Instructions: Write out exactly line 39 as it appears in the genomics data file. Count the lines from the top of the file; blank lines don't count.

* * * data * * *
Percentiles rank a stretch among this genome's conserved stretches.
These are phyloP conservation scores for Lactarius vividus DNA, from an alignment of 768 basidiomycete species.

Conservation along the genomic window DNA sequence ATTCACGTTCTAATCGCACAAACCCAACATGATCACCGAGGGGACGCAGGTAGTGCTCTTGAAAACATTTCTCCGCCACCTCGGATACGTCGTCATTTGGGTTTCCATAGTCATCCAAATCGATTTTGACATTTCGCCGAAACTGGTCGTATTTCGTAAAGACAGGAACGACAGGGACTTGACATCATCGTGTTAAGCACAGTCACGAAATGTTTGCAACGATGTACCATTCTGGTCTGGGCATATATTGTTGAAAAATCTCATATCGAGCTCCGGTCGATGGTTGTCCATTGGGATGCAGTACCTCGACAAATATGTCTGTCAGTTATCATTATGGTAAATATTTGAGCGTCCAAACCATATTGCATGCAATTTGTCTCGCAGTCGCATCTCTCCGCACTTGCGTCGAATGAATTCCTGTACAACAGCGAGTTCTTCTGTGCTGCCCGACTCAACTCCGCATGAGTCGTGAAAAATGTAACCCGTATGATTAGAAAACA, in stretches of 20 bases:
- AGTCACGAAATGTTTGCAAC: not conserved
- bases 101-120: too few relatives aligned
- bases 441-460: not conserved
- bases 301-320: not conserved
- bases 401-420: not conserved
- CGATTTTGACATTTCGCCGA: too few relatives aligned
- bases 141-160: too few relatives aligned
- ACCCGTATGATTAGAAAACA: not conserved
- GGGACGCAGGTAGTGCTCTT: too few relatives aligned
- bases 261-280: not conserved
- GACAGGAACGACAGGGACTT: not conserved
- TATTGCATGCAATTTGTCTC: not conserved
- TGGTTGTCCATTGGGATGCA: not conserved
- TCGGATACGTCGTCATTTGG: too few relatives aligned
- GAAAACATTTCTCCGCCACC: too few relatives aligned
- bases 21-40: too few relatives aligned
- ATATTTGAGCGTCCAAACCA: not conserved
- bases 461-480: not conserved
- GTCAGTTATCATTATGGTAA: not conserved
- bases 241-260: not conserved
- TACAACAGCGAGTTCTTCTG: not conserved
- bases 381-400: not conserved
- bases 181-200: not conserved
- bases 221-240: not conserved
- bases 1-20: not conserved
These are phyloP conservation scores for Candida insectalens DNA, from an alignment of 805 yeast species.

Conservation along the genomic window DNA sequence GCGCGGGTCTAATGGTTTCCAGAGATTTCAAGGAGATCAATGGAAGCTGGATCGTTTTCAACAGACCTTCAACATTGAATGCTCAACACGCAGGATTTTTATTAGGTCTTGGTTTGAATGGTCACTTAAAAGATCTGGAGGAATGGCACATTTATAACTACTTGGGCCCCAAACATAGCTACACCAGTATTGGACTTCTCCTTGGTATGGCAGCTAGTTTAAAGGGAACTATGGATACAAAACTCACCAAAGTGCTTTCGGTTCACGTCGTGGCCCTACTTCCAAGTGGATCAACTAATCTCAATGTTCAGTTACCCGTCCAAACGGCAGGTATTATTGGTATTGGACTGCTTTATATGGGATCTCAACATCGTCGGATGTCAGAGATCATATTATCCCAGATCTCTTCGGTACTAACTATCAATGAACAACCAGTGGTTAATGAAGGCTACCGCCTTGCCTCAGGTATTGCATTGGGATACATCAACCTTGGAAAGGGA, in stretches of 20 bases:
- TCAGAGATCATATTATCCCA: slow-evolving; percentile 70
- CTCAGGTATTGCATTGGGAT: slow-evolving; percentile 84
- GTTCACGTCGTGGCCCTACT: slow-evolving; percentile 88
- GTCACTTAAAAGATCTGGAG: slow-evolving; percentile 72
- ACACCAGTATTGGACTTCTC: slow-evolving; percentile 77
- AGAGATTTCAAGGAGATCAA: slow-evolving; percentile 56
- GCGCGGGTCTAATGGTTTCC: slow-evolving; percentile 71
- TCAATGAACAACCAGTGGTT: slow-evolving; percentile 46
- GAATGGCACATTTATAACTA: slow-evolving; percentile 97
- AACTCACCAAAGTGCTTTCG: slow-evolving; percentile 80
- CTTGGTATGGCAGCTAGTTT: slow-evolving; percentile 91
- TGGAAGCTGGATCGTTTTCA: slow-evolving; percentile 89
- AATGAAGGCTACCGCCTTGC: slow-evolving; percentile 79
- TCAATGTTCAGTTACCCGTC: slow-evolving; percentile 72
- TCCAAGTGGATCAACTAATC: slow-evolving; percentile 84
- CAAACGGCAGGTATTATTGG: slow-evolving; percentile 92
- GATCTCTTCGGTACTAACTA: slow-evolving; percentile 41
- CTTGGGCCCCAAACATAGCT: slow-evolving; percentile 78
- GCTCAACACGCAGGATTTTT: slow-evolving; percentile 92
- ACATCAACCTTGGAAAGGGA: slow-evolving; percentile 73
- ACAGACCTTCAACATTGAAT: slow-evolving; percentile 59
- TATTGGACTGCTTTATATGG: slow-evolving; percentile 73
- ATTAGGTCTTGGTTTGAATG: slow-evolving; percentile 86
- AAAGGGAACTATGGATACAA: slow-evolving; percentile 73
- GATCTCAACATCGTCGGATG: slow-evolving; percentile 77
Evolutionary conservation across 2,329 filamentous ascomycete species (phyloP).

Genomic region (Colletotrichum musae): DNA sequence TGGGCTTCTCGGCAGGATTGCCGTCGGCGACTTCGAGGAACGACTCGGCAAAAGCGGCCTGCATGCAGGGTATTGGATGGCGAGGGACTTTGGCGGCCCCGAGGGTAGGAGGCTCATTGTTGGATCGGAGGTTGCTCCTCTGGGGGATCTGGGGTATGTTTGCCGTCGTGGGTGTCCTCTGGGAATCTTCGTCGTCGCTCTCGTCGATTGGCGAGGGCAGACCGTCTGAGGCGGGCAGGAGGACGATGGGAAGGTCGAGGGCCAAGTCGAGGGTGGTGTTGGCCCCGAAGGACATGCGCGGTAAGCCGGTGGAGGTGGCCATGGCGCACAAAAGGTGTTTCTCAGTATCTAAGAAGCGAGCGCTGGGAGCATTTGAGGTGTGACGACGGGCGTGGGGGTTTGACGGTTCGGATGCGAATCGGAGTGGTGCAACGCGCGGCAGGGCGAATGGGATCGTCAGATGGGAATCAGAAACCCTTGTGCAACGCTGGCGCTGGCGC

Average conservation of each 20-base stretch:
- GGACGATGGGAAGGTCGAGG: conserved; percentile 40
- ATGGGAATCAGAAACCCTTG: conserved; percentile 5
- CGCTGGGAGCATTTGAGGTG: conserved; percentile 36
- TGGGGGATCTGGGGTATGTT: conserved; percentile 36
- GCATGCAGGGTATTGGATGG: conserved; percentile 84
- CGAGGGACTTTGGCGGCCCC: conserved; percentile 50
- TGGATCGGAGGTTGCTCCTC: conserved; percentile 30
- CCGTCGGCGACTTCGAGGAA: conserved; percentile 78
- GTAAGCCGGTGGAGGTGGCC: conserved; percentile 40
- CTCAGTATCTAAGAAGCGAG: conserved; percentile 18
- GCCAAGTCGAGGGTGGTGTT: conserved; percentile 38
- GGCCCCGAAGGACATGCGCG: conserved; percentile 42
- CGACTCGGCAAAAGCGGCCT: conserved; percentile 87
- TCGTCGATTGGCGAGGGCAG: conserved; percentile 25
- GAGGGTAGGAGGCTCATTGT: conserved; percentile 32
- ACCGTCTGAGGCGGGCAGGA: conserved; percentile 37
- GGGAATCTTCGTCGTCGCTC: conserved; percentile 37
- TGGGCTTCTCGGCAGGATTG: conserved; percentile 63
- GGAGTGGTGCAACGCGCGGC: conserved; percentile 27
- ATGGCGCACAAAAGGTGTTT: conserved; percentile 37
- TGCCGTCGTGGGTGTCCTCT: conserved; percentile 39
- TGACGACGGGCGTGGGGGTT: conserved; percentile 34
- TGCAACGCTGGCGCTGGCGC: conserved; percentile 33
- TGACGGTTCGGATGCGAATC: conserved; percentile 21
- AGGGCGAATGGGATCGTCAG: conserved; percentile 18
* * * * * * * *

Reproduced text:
- GAATGGCACATTTATAACTA: slow-evolving; percentile 97